Fig. 1: Appearance of a solder crack
Fig. 2: Major causes of solder cracks and their impact
Solder cracks on MLCCs developed from severe usage conditions after going on the market and during manufacturing processes such as soldering. The following causes can be listed as the major cause of solder cracks.
Solder cracks occur when heat stress is applied to a solder joint due to the difference in the thermal coefficients of the MLCC and PCB, in an environment in which changes between high temperatures and low temperatures are repeated. In addition, it can also occur when temperature control is insufficient during the process of soldering.
Lead-free solder, which started to be used due to environmental considerations, has properties of being rigid and fragile, and has a higher risk of solder cracks compared to conventional eutectic solder; therefore, caution is required when using it.
Fig. 3: Applications that require solder crack countermeasures
Automobiles, vehicles (engine room)
Infrastructures placed outdoor and required to be maintenance-free for an extended period of time
Solder cracks occur mainly because of thermal fatigue due to thermal shock or temperature cycles or the use of lead-free solder, which is hard and fragile.
Therefore, special caution is required when mounting MLCCs to areas near high-temperature heat generation parts where sudden temperature changes (thermal shock) such as rapid heating or rapid cooling occur, including the engine rooms of a cars.
In addition, among products that experience repeated temperature changes such as outdoor equipment, infrastructure including solar or wind power generation facilities or base stations realize the requirement of being maintenance-free for an extended period of time; therefore, it is necessary to pay attention to solder crack countermeasures.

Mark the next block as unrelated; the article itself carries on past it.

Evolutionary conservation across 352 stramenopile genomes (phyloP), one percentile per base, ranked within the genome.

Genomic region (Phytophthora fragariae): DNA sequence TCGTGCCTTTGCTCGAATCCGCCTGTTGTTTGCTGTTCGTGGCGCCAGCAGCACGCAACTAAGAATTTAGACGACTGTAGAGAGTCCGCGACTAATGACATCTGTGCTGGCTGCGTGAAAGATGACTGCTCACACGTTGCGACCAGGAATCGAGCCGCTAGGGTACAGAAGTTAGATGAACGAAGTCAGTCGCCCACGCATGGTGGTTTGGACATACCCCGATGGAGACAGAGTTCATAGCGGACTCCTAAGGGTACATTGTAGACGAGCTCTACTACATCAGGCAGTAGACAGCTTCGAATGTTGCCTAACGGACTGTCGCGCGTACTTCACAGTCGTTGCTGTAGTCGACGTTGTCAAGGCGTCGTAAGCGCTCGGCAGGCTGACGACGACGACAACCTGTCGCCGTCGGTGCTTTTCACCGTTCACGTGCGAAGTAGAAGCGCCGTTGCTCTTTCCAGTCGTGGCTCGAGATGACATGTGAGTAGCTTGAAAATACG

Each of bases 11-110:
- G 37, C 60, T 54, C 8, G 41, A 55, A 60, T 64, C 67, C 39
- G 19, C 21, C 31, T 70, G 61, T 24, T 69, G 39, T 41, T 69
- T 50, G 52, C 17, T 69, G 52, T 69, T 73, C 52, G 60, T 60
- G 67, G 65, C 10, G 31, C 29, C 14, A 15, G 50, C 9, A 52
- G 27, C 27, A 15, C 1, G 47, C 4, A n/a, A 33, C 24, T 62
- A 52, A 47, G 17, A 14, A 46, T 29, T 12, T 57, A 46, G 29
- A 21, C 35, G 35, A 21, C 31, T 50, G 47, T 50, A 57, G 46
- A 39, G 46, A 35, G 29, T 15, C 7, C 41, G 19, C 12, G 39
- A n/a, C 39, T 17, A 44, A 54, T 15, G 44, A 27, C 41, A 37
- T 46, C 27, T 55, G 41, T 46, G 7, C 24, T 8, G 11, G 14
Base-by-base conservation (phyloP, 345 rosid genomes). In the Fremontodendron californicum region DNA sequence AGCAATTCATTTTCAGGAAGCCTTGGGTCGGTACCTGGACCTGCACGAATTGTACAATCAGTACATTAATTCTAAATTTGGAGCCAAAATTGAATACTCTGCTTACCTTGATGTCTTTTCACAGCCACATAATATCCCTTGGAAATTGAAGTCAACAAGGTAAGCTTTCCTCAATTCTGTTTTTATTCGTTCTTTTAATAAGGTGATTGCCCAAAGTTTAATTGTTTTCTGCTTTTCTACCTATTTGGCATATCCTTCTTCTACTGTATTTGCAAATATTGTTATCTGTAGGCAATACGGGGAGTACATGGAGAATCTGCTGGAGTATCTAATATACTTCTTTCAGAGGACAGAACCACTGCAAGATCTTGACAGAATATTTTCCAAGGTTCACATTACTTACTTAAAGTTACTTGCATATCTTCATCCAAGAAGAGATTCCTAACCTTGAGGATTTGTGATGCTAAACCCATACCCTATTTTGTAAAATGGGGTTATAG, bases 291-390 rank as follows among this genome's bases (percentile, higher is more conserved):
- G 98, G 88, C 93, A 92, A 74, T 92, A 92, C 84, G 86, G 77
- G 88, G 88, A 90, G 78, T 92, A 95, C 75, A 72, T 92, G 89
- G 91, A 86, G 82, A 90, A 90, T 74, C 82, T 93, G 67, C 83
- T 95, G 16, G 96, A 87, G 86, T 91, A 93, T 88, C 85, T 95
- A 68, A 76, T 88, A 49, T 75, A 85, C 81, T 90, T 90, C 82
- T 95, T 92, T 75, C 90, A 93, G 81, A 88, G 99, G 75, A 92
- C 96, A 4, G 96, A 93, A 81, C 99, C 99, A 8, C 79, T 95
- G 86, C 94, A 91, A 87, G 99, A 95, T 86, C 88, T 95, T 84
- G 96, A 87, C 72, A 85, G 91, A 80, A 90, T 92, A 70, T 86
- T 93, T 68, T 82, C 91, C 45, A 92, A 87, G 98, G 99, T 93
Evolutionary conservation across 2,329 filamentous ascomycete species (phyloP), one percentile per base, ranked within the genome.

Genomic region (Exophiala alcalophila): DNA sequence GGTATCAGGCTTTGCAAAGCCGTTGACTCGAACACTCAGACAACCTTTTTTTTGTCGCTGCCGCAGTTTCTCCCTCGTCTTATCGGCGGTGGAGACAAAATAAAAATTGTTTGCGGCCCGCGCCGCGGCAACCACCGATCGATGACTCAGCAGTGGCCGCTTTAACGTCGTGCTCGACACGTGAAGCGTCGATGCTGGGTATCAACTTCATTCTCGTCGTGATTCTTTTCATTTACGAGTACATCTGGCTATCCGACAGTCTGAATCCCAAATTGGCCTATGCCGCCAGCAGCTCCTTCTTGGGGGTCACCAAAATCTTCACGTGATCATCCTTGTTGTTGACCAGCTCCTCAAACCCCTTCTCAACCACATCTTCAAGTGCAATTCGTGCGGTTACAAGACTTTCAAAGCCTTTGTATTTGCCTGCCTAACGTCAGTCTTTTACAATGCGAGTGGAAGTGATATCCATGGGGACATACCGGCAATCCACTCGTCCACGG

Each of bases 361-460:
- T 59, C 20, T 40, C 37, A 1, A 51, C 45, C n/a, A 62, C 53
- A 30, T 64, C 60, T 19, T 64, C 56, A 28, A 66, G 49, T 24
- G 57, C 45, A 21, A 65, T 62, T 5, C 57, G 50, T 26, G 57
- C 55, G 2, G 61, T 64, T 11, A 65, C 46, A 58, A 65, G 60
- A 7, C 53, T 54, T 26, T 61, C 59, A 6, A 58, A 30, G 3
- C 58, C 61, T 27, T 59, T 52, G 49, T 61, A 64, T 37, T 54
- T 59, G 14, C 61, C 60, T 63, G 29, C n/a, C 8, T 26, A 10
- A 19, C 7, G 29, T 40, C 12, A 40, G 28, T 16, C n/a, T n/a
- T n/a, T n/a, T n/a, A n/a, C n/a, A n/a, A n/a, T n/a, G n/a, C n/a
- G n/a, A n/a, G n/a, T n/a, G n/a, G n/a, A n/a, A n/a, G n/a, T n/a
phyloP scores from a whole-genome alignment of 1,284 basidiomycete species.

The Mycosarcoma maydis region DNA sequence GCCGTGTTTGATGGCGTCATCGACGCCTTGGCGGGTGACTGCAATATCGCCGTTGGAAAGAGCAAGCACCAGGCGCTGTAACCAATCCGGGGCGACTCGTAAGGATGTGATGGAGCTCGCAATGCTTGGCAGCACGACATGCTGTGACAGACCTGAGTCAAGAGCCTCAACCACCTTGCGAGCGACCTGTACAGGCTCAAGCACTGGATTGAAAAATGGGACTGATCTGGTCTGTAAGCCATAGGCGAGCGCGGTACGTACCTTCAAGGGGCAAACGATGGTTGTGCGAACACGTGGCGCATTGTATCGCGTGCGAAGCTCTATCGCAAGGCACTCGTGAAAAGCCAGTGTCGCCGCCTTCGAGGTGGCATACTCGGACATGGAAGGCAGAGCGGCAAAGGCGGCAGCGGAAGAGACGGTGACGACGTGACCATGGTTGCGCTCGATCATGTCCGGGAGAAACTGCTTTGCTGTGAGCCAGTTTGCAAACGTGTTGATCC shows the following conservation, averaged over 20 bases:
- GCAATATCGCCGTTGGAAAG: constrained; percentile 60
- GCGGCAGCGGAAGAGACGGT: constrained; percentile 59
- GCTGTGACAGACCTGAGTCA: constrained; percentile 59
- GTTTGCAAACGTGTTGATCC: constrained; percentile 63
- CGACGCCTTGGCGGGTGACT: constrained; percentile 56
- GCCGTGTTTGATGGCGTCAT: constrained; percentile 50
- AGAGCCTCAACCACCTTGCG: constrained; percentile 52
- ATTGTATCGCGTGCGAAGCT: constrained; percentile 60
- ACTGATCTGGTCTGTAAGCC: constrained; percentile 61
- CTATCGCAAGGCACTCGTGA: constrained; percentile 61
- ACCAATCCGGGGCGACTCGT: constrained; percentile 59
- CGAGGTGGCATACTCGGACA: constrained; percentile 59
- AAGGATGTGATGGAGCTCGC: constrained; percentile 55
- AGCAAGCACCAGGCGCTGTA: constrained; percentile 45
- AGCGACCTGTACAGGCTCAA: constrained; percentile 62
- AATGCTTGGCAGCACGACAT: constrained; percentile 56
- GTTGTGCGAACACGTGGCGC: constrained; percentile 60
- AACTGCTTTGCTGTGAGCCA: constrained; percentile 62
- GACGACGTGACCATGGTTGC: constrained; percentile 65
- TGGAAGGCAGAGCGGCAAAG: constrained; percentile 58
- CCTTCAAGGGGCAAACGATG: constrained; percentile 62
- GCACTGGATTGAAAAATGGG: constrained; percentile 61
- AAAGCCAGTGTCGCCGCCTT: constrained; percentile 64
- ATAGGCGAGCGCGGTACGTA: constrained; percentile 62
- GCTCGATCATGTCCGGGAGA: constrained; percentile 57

Fig. 4: MEGACAP structure
MEGACAP is a type of MLCC in which metal caps are attached to the terminal electrodes, and is available in single and double stacked configuration (Fig. 4).
TDK's MEGACAP is highly effective in preventing solder cracks. Fig. 5 shows a comparison of cross-sections before and after a thermal shock test with 3000 cycles. It is clear that the solder of the regular terminal product has deteriorated more than that of MEGACAP.
Fig. 5: Thermal shock test result (comparison between a regular terminal product and MEGACAP)
[Test condition] Solder: Lead Free, Sn/3.0Ag/0.5Cu Thermal shock: -55 to +125℃ /30 minutes each
Fig. 6: Board flexure simulation
(comparison between a regular product and MEGACAP)
[Condition] Board flexure (2mm), 3225 size
Fig. 6 shows the results of a board flexure simulation for a regular product and MEGACAP bonded to boards. Stress caused by thermal shock or board flexure concentrates on solder joints; therefore, solder cracks easily occur on the regular product, while the metal terminals absorbs stress and reduces occurrences of solder cracks in MEGACAP.
Fig. 7: Difference between a regular terminal product and Soft termination
In the terminal electrode of a regular MLCC, the Cu underlayer is plated with Ni and Sn. Soft termination is a type of MLCC in which a conductive resin layer is provided between the Cu and Ni plating layer (Fig. 7).
The resin layer absorbs stress accompanying expansion or shrinkage of the solder joints due to thermal shock or flex stress on the board and prevents occurrences of solder cracks.
TDK's MLCCs with resin electrodes feature outstanding thermal shock resistance. Fig.8 is a graph comparing the bond strength obtained in a bond strength test after experiencing thermal shock between a regular terminal product and a resin electrode product. Data of 3,000 cycles of thermal shock (-55 to +125℃/3000 cyc.) is shown. The bonding strength of the regular product decreases approximately 90%. On the contrary, it decreases only about 50% in the conductive resin terminal product.
Fig. 8: Bond strength decrease rate (comparison between a normal terminal product and Soft termination)
The features of each product are summarized in Table 9.
Please select products that suit your purposes and use them to improve the reliability of your products.
Table 9: Comparison of solder crack countermeasures for MLCCs
|image||Heat cycle, thermal shock||Large capacity||Cost||Applications||product information
|1) MEGACAP||★★★||★★★||★||Circuits requiring especially high reliability and large capacitance|
|2) Soft termination||★★||★★||★★||Circuits in which flex stress or thermal shock can become an issue|